WCP: How do you hope this portrait series impacts the public’s perception of small business owners?

VM: I hope that they see them as an essential part of the community. I hope that they understand that most businesses run on very small profit margins and within months they can go under without proper support. I don’t think anybody in D.C. wants to see a city of billionaires and corporations having every business on the block. That would totally change the city. So I really hope that when people see this they’ll understand how essential these people are to the vibrancy of the community [and] the diversity of the community.

WCP: What was the artistic process behind these portraits?

VM: I wanted to capture them at their business. Whether it’s them outside of the business or in the business in an empty space. With Louie [Hankins, owner of Rito Loco/El Techo], that was outside of his restaurant. And the light was just that perfect, magical golden hour light. It hit him at that moment, and it was just a magical moment. So he’s on that street where his business is; he’s looking out at an empty street. I just tried to capture them and tell the stories of them in that environment that they’re so used to most of the time—getting joy from it and then all of a sudden they’re not.

WCP: How did the project impact your art?

VM: This project and creating this series has definitely reignited my passion for portraiture and knowing also it’s really my purpose to do this. I just feel really strongly that I am a storyteller. And it’s reignited my passion for my work and the importance of my work. 

All of these people inspire me to keep going. I don’t want to see them giving up and I don’t want to see myself or feel myself giving up. I just feel strongly that that’s not what I’m supposed to be doing in this life.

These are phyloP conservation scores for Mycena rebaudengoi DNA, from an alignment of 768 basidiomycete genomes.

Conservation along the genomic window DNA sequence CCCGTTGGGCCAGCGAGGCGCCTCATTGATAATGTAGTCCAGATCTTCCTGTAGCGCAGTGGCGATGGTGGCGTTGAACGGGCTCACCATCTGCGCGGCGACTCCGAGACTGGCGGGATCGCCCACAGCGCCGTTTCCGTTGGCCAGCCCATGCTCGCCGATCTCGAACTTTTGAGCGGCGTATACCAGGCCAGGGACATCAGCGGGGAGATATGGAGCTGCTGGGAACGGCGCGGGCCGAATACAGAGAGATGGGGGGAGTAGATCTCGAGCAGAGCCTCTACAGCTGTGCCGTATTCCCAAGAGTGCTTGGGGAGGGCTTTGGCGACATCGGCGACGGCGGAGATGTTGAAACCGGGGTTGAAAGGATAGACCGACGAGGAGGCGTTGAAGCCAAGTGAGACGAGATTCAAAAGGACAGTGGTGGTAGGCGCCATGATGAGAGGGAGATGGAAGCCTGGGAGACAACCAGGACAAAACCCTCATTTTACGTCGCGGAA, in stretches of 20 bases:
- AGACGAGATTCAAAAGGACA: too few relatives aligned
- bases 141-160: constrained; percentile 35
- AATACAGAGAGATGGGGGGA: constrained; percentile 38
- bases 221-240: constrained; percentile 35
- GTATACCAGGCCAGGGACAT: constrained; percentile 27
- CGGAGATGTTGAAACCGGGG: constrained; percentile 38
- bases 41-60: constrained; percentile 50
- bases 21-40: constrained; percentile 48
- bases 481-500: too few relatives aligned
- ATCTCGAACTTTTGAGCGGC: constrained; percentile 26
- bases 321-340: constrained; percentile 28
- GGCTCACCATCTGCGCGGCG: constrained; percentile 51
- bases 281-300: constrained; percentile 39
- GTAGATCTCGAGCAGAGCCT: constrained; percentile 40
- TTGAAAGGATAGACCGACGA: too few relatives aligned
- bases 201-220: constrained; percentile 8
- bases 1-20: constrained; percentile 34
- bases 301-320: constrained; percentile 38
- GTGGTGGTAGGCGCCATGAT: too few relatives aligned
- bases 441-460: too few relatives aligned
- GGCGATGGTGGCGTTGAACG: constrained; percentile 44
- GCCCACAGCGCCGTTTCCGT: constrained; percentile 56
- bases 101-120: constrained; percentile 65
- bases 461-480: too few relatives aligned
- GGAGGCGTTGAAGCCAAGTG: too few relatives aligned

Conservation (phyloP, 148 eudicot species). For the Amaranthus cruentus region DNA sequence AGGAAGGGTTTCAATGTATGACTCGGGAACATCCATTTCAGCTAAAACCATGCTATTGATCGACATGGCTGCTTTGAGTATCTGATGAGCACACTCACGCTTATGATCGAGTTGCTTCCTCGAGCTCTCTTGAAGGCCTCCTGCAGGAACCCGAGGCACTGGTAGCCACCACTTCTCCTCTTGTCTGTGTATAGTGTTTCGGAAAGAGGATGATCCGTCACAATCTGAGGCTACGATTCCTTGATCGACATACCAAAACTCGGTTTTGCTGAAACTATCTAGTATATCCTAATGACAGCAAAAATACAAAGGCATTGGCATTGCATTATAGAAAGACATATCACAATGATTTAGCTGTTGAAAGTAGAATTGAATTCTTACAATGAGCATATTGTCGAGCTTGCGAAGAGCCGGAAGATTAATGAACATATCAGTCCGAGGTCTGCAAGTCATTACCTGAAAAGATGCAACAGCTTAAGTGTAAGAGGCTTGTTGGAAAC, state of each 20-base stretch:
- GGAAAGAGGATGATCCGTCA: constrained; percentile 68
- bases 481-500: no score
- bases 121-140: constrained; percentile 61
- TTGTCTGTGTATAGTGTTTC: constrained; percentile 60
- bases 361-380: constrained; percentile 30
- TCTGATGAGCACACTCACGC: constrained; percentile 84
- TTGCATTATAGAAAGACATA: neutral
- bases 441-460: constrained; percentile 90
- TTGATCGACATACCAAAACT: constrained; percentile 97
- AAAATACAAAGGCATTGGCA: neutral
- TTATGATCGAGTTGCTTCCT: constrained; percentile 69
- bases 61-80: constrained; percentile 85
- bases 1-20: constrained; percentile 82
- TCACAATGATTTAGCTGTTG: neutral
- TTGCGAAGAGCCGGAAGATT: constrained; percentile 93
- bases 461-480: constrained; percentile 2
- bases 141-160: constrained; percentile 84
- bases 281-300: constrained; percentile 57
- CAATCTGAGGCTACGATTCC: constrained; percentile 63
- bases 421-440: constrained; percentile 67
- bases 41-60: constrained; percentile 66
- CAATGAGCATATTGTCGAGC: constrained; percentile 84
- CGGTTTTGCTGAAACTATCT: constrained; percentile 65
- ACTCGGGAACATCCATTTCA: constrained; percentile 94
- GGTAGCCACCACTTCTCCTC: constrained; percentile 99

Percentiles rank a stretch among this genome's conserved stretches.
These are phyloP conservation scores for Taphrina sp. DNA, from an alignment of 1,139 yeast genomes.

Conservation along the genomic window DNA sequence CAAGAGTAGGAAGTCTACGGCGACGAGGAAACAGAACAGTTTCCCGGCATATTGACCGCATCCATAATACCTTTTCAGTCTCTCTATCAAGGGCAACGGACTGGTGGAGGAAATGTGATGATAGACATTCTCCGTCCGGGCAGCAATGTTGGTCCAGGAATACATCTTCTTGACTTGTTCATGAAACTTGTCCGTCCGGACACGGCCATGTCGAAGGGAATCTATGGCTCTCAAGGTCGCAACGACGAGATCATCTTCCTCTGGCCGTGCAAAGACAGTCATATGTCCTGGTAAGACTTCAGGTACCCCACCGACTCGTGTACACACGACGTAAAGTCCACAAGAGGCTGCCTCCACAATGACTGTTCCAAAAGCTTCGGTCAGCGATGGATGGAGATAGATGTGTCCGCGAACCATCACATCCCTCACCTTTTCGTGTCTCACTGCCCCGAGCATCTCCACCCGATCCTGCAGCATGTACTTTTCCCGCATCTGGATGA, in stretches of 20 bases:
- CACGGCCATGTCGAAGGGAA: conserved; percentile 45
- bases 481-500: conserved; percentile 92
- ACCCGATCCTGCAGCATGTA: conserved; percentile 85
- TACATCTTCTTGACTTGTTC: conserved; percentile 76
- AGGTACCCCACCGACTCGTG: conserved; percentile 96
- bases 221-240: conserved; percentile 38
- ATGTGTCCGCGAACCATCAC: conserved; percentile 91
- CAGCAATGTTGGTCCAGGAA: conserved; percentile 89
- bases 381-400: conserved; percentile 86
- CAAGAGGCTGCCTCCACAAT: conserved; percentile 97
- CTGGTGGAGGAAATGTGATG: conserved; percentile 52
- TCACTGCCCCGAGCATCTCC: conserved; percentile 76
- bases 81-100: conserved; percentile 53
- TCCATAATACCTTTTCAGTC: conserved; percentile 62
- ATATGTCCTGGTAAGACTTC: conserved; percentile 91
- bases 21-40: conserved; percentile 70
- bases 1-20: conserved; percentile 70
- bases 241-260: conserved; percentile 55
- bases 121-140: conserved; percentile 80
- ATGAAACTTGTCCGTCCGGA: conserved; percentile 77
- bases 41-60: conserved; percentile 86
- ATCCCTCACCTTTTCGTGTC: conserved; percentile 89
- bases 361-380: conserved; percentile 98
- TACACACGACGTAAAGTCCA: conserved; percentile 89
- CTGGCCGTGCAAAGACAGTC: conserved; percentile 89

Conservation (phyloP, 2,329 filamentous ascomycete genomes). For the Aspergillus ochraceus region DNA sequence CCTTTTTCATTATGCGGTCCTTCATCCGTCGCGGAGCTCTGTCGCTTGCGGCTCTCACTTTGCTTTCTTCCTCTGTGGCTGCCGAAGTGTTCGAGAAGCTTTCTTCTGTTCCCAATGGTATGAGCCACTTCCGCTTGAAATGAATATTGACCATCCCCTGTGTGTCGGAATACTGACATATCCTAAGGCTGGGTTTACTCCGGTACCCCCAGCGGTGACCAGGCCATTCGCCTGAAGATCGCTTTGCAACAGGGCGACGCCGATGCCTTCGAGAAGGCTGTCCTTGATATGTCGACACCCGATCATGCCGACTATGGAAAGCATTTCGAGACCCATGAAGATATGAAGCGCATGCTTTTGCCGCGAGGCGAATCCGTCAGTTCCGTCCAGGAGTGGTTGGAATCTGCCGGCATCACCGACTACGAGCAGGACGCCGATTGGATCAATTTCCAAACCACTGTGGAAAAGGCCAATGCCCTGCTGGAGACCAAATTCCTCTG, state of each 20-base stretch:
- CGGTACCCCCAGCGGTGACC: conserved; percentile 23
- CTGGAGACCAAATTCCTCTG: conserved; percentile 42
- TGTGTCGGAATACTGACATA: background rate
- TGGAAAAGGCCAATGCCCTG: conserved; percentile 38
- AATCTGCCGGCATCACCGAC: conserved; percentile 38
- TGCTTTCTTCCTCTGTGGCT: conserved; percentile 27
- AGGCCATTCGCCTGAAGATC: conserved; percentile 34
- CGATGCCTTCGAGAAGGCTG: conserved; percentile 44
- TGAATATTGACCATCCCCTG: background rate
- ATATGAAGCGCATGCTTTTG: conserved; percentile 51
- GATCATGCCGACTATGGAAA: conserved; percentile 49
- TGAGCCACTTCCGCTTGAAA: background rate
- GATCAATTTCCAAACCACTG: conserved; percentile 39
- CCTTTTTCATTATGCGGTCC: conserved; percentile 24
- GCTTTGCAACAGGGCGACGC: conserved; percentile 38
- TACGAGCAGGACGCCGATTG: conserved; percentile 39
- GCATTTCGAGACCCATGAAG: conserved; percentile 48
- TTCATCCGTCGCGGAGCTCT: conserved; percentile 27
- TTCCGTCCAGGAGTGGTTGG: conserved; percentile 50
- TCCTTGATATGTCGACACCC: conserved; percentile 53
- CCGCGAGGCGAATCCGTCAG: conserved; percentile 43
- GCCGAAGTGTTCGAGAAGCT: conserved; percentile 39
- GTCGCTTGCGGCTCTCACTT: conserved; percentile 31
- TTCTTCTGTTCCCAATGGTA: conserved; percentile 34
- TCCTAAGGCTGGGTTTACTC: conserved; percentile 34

As far as DJing, it’s more important now than ever to lift people’s spirits. And whether I get my residency back or not, I’m going to start my radio show that I’d been doing at The Line Hotel; I’m going to start it in my apartment probably next week. And just to keep bringing joy to the world and lift people up throughthe music

WCP: You photographed people in many different industries. What were some common themes?

VM: I think everybody has pivoted in a way where there’s growth in how they’re going to run their business. The common thread is more perspective. Everyone really gave a perspective of where they’re at now and how they see the future. I think everybody really just examined their own life and examined what’s happening and how they’ve been affected by it.

WCP: What did you learn throughout this process?

VM: I just think this whole [pandemic] that’s happened shows you that we’re all human and we’re really connected. We’re all experiencing worries about our health, our financial future, the future of our business, the future of our families, the state of the world. What I learned and what I think that everybody is understanding right now is how we really need each other; we need human social interaction. There’s never gonna be a Zoom meeting that’s going to replace breaking bread with somebody. I just read this and I thought it was great: If we replace “I” with “we” then “illness” becomes “wellness.”